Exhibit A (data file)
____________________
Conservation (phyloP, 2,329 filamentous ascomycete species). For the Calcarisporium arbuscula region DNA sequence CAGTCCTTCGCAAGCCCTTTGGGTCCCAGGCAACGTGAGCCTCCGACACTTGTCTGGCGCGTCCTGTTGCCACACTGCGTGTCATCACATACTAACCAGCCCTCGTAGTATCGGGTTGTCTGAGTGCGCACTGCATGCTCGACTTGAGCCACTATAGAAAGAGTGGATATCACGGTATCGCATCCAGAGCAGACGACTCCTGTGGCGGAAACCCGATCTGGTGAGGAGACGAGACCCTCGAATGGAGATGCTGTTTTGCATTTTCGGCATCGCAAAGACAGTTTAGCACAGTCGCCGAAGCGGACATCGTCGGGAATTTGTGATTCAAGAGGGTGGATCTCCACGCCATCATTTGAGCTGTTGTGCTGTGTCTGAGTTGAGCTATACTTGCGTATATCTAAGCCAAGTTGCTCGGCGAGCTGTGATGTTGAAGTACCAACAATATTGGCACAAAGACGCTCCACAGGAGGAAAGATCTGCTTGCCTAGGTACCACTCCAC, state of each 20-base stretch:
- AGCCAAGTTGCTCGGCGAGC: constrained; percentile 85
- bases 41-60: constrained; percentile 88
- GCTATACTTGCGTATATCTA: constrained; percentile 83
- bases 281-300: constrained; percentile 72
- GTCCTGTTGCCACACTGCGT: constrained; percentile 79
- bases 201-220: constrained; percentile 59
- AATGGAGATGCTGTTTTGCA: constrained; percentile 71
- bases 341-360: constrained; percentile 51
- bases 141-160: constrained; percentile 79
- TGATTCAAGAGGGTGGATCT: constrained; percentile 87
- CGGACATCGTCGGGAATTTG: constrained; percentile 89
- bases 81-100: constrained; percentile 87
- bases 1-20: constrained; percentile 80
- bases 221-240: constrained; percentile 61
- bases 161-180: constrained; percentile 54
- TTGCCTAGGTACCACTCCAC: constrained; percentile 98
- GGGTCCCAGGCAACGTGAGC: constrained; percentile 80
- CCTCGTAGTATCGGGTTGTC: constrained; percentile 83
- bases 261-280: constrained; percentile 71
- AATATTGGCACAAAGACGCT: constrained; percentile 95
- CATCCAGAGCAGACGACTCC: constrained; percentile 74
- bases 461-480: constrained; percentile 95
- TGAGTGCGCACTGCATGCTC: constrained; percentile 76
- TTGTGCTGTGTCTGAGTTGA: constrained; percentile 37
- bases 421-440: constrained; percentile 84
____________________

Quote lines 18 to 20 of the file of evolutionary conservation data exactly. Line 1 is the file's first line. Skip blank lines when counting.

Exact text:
- GGGTCCCAGGCAACGTGAGC: constrained; percentile 80
- CCTCGTAGTATCGGGTTGTC: constrained; percentile 83
- bases 261-280: constrained; percentile 71